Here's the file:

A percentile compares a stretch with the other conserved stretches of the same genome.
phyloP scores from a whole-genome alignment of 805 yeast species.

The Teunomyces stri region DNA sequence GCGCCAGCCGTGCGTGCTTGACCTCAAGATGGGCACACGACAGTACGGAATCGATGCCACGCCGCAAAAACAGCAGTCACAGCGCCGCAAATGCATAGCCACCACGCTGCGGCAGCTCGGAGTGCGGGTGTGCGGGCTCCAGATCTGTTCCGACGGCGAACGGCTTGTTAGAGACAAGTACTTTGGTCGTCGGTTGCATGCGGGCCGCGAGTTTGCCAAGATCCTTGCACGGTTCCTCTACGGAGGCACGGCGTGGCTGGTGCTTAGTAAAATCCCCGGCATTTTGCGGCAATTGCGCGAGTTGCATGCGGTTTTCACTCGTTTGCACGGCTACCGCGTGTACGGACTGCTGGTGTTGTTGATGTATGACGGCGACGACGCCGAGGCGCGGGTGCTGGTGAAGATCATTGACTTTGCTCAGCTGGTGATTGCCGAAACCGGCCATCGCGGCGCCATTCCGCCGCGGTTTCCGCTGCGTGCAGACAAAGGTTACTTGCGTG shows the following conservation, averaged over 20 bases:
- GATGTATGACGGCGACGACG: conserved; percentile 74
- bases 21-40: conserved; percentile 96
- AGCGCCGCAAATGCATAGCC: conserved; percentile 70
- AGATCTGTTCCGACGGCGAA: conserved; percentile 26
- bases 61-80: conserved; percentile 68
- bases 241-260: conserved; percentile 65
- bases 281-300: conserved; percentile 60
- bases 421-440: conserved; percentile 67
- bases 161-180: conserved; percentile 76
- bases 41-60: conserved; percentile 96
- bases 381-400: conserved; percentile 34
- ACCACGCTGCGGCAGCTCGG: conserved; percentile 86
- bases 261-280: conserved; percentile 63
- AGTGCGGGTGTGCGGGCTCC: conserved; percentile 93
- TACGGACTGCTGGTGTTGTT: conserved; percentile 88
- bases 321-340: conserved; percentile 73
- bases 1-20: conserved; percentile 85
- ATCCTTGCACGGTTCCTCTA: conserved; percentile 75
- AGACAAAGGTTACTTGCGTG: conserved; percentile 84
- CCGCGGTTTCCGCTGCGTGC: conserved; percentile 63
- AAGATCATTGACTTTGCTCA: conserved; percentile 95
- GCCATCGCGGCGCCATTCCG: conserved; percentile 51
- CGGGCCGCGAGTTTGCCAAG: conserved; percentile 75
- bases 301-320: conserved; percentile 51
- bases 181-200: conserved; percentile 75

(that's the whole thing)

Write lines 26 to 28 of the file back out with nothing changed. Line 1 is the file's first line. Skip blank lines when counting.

- CGGGCCGCGAGTTTGCCAAG: conserved; percentile 75
- bases 301-320: conserved; percentile 51
- bases 181-200: conserved; percentile 75